By on November 15, 2010

Dan Joseph writes in:

How do I choose which Panther to start with? The 2002 Grand Marquis I was looking at (and loving on) sold before I could make it to the car lot on Saturday. Now I’m struggling to decide between a 1996 Crown Vic and a 1991 Lincoln TC. There’s also a 2003 CV, plus a few CVPI units that tempt me. The main issue is a new baby (12 weeks) that has a car seat that pushes mama into a claustrophobic area in the back of her Saab 9-5. Wider car, here we come.

I’d go for an Interceptor… but then, I’m hardly TTAC’s Panther authority. So let’s hear it, Pantherphiles: how should Dan begin his very own love affair with the classic American rear-drive chassis?

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23 Comments on “Ask The Best And Brightest: Panther Love For Beginners?...”

  • avatar
    Ian Anderson

    I vote Interceptor. Can your wife be claustrophobic for a bit longer? Buy an Interceptor and put in the interior bits from a Grand Marquis or Marauder. The other alternative is to find a former rental Grand Marquis, check your local Ford dealer they probably have a few!

  • avatar

    Between the 96 Vic and the 91 TC, I would take the Vic.  The Town Cars have lots of extra toys like air suspension and automatic temp control a/c, stuff that breaks when it gets old and is expensive to fix.  The Vic is simpler with less to go wrong.  Also, any Ford before 94 still uses R-12 a/c refrigerant, unless it has already been converted to a R-134 system.  The R-12 is hard to find and expensive when you find it.  You can avoid this whole issue by going 94 on up.
    I am told that either 99 or 2000 there were substantial upgrades to steering systems and frame stiffness, but I have no firsthand experience here.  My expertise is with a 93 Crown Vic LX that I bought from my mother about 5 years ago at 63K miles, and has provided about 50K largely trouble and drama-free miles since.  My advice is to let it idle for awhile and check the exhaust.  Some of the earlier cars have oil consumption issues. 

  • avatar

    From the few clues I can glean here, it looks like Dan is looking for a Panther on a budget, and/or his tastes lead toward the more traditionally oriented ride and handling from the pre 1998 and 2003 upgrades.

    With a car seat, however, I’m uncertain as to which year LATCH became regulation equipment. 
    All I know is to stay away from a CVPI: rode hard, put away wet, what else can be said?

    You want something reliable to get you and the whole family to your destination.

    • 0 avatar

      LATCH was required in 2002, but the top tether anchor isn’t hard to install and the lower anchors aren’t required as you can, if you take care and have your work inspected, use the seat belts.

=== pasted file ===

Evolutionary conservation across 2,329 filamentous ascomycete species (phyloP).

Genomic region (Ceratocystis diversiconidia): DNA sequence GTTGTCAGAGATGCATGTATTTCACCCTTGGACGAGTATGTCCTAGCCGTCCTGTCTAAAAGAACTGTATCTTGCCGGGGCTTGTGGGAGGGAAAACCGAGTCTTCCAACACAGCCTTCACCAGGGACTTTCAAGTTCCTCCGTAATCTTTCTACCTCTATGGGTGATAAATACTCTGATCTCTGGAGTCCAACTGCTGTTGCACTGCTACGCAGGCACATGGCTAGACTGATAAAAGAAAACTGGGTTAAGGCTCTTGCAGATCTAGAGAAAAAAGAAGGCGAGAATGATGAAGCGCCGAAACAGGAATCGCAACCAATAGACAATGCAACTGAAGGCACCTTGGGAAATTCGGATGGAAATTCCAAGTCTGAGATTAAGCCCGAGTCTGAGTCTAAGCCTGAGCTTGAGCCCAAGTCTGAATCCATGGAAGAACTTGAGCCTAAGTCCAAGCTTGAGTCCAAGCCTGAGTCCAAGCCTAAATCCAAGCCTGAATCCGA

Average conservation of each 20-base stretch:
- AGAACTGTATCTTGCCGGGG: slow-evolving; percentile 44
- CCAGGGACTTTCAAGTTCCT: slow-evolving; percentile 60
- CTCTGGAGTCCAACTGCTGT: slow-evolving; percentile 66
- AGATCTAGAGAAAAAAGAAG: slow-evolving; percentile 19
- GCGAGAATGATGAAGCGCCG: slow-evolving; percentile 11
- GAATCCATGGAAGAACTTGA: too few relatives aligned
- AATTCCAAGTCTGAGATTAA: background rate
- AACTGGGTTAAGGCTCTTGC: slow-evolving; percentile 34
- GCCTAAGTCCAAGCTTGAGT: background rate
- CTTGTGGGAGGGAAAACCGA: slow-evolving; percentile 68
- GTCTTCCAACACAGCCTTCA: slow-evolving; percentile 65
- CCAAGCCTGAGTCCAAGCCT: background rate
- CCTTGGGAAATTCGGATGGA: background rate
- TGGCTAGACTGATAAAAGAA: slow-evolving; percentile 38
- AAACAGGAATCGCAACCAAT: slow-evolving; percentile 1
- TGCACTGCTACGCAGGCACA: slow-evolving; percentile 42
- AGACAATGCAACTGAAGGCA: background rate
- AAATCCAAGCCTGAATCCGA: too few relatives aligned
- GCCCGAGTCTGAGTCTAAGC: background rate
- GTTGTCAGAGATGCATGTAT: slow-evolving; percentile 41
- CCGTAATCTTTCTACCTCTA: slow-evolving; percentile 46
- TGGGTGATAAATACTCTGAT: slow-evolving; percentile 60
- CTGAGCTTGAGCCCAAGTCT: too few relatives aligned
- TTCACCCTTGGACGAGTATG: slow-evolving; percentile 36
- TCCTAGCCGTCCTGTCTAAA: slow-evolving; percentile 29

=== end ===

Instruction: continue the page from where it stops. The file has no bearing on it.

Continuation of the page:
What you should do, though, is invest in a model with side airbags if safety is a concern.

  • avatar

    how should Dan begin his very own love affair with the classic American rear-drive chassis?

    By holding up his hand and yelling “Taxi!”?

  • avatar
    Educator(of teachers)Dan

    Yeah no cop cars for guys on a budget where they expect the car to be their primary ride.  I’d think about a PI but only if I wanted to hone my mechanic’s skills and had a back up ride.
    Dan hasn’t said anything about budget.  From my experience a CPO model can be found on Auto Trader for right around $12,000.  I say get the newest year with the lowest miles you can find.  Go with a Crown Vic or “base” model Grand Marquis without the electronic climate control.  Later on if budget permits its not that difficult or expensive to upgrade.  Heck even a set of HD Bilsteins could make it feel like a cop car.

    If budget is a concern “babied” 2003-2004 models with low miles seem to be not that hard to find for much less than $10,000. Cheaper if they’ve got gawd awful padded roofs and luggage racks. But hey remember when your on the inside you don’t have to look at the outside, lol.

    • 0 avatar

      Nah. I bought one from the State of Colorado a few years back…it had right at 100k miles, and I paid $2400 for it.  The car was in very good condition mechanically.  I ended up putting 30k miles on it only changing plugs and tires.  Of course YMMV, but cop cars are generally going to be well maintained and still last well beyond their duty years.  This is why taxi companies buy them. 

  • avatar

    The ride and handling of the 2003 CV is going to be miles ahead of the 1996 CV and especially the 1991 TC. If cost is no object, go with the 2003 model.

    CVPIs can be hit or miss depending on the agency that had them. If you want to go the CVPI route look for one from an agency that has takehome cars, where the vehicle is assigned to a specific officer and not in a pool. It’s more likely that something will have been fixed as soon as it broke when the car was assigned to a person who had to drive it every day than if it was assigned to nobody in particular.  

    Also look for one with the “undercover” package that gives you the upgraded civilian interior with carpet on the floors and cloth on the seats instead of vinyl, a chrome grill instead of black plastic, and “Crown Victoria” exterior badging instead of Police Interceptor badges. You’ll still get the “cop tires, cop suspension, and cop motor,” as well as dual exhausts and heavier duty alternators. Those cars will have been assigned to detectives or supervisors and (generally speaking) will have led a much easier life than their patrol counterparts. No pursuits, no idling for hours on end, (usually) lower mileage, no history of stinky perps with various communicable diseases being shoved in and out of the backseat that you plan to put your newborn bundle of joy into.

  • avatar

    Well, I’m going to be a wet blanket and say that a family man with a wife and a young child shouldn’t buy a car whose basic design dates back 3 decades.

    Before 2003, no side airbags of any type were available, and they were optional for front seat occupants in 2003-08, but good luck finding any so equipped.

    Even with side airbags, here’s how they perform in side impact crashes:

    And without, it only gets worse: (Remember that the rear passenger does okay only because the test is set up to maximize the danger to front-seat occupants.)

    If you want a big safe Ford or Mercury, go with the pre-2010 Taurus or Sable (the current model has poor visibility).  I think the 2008-09s would be the most desirable, with standard side airbags and stability control that was standard in ’09, optional in ’08.  These cars have way more room inside than a Panther.

    • 0 avatar
      Educator(of teachers)Dan

      For 2003 the frame was completely redesigned of hydro-formed steel and rack and pinion steering.